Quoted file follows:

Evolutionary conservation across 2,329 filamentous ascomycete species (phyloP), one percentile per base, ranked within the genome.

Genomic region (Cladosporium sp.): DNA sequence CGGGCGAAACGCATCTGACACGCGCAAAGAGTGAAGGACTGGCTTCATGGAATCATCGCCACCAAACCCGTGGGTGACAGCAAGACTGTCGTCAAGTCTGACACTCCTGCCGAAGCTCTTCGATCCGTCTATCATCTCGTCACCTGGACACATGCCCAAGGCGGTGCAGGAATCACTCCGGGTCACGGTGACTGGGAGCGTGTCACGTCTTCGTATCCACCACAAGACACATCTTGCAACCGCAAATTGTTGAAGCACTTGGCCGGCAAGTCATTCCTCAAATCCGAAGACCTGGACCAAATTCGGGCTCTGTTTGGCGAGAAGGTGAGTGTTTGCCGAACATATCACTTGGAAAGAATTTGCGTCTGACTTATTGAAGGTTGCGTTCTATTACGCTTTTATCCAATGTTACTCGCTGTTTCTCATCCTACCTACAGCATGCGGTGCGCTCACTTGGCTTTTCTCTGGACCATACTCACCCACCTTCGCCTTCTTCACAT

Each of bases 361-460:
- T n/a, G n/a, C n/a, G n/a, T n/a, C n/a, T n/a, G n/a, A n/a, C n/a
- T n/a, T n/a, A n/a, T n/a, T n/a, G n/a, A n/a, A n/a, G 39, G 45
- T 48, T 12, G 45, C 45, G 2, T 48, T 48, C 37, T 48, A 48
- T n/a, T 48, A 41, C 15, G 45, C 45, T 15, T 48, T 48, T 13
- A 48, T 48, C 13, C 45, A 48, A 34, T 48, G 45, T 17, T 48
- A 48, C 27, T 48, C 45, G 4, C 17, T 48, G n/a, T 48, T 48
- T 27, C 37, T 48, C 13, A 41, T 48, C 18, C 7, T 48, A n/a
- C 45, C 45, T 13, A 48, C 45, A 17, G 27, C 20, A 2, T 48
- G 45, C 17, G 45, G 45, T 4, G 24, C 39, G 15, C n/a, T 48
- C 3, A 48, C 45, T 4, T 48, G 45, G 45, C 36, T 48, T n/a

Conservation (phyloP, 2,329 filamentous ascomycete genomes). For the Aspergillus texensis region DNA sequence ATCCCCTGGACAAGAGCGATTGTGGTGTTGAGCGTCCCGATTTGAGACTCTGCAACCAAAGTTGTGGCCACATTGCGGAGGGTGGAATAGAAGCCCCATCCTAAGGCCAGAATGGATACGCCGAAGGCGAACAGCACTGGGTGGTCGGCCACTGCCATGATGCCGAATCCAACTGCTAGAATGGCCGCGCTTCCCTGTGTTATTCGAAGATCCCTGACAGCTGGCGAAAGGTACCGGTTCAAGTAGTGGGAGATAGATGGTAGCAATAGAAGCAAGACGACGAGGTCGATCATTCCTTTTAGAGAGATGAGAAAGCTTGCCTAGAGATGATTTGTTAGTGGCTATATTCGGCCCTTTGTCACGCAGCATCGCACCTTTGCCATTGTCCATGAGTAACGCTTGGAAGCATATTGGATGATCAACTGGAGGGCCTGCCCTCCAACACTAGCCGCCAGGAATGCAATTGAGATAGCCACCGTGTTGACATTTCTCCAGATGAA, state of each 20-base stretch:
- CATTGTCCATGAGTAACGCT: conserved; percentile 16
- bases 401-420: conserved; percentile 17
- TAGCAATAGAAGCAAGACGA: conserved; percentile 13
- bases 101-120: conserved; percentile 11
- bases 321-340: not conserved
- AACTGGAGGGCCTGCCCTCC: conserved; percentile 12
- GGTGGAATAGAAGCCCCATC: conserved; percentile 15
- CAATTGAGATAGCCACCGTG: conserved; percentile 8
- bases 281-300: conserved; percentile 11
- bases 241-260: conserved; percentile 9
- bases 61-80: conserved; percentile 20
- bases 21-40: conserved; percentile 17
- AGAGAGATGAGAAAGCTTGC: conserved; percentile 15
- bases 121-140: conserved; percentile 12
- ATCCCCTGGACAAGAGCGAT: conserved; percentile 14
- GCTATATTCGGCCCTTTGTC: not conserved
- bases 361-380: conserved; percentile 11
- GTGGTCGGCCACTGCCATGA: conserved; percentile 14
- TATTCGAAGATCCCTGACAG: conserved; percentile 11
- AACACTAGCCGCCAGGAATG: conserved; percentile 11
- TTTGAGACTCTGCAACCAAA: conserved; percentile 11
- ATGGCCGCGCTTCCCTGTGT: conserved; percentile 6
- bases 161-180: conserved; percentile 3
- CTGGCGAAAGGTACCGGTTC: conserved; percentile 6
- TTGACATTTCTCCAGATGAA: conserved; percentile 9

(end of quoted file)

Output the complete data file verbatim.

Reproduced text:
Evolutionary conservation across 2,329 filamentous ascomycete species (phyloP), one percentile per base, ranked within the genome.

Genomic region (Cladosporium sp.): DNA sequence CGGGCGAAACGCATCTGACACGCGCAAAGAGTGAAGGACTGGCTTCATGGAATCATCGCCACCAAACCCGTGGGTGACAGCAAGACTGTCGTCAAGTCTGACACTCCTGCCGAAGCTCTTCGATCCGTCTATCATCTCGTCACCTGGACACATGCCCAAGGCGGTGCAGGAATCACTCCGGGTCACGGTGACTGGGAGCGTGTCACGTCTTCGTATCCACCACAAGACACATCTTGCAACCGCAAATTGTTGAAGCACTTGGCCGGCAAGTCATTCCTCAAATCCGAAGACCTGGACCAAATTCGGGCTCTGTTTGGCGAGAAGGTGAGTGTTTGCCGAACATATCACTTGGAAAGAATTTGCGTCTGACTTATTGAAGGTTGCGTTCTATTACGCTTTTATCCAATGTTACTCGCTGTTTCTCATCCTACCTACAGCATGCGGTGCGCTCACTTGGCTTTTCTCTGGACCATACTCACCCACCTTCGCCTTCTTCACAT

Each of bases 361-460:
- T n/a, G n/a, C n/a, G n/a, T n/a, C n/a, T n/a, G n/a, A n/a, C n/a
- T n/a, T n/a, A n/a, T n/a, T n/a, G n/a, A n/a, A n/a, G 39, G 45
- T 48, T 12, G 45, C 45, G 2, T 48, T 48, C 37, T 48, A 48
- T n/a, T 48, A 41, C 15, G 45, C 45, T 15, T 48, T 48, T 13
- A 48, T 48, C 13, C 45, A 48, A 34, T 48, G 45, T 17, T 48
- A 48, C 27, T 48, C 45, G 4, C 17, T 48, G n/a, T 48, T 48
- T 27, C 37, T 48, C 13, A 41, T 48, C 18, C 7, T 48, A n/a
- C 45, C 45, T 13, A 48, C 45, A 17, G 27, C 20, A 2, T 48
- G 45, C 17, G 45, G 45, T 4, G 24, C 39, G 15, C n/a, T 48
- C 3, A 48, C 45, T 4, T 48, G 45, G 45, C 36, T 48, T n/a

Conservation (phyloP, 2,329 filamentous ascomycete genomes). For the Aspergillus texensis region DNA sequence ATCCCCTGGACAAGAGCGATTGTGGTGTTGAGCGTCCCGATTTGAGACTCTGCAACCAAAGTTGTGGCCACATTGCGGAGGGTGGAATAGAAGCCCCATCCTAAGGCCAGAATGGATACGCCGAAGGCGAACAGCACTGGGTGGTCGGCCACTGCCATGATGCCGAATCCAACTGCTAGAATGGCCGCGCTTCCCTGTGTTATTCGAAGATCCCTGACAGCTGGCGAAAGGTACCGGTTCAAGTAGTGGGAGATAGATGGTAGCAATAGAAGCAAGACGACGAGGTCGATCATTCCTTTTAGAGAGATGAGAAAGCTTGCCTAGAGATGATTTGTTAGTGGCTATATTCGGCCCTTTGTCACGCAGCATCGCACCTTTGCCATTGTCCATGAGTAACGCTTGGAAGCATATTGGATGATCAACTGGAGGGCCTGCCCTCCAACACTAGCCGCCAGGAATGCAATTGAGATAGCCACCGTGTTGACATTTCTCCAGATGAA, state of each 20-base stretch:
- CATTGTCCATGAGTAACGCT: conserved; percentile 16
- bases 401-420: conserved; percentile 17
- TAGCAATAGAAGCAAGACGA: conserved; percentile 13
- bases 101-120: conserved; percentile 11
- bases 321-340: not conserved
- AACTGGAGGGCCTGCCCTCC: conserved; percentile 12
- GGTGGAATAGAAGCCCCATC: conserved; percentile 15
- CAATTGAGATAGCCACCGTG: conserved; percentile 8
- bases 281-300: conserved; percentile 11
- bases 241-260: conserved; percentile 9
- bases 61-80: conserved; percentile 20
- bases 21-40: conserved; percentile 17
- AGAGAGATGAGAAAGCTTGC: conserved; percentile 15
- bases 121-140: conserved; percentile 12
- ATCCCCTGGACAAGAGCGAT: conserved; percentile 14
- GCTATATTCGGCCCTTTGTC: not conserved
- bases 361-380: conserved; percentile 11
- GTGGTCGGCCACTGCCATGA: conserved; percentile 14
- TATTCGAAGATCCCTGACAG: conserved; percentile 11
- AACACTAGCCGCCAGGAATG: conserved; percentile 11
- TTTGAGACTCTGCAACCAAA: conserved; percentile 11
- ATGGCCGCGCTTCCCTGTGT: conserved; percentile 6
- bases 161-180: conserved; percentile 3
- CTGGCGAAAGGTACCGGTTC: conserved; percentile 6
- TTGACATTTCTCCAGATGAA: conserved; percentile 9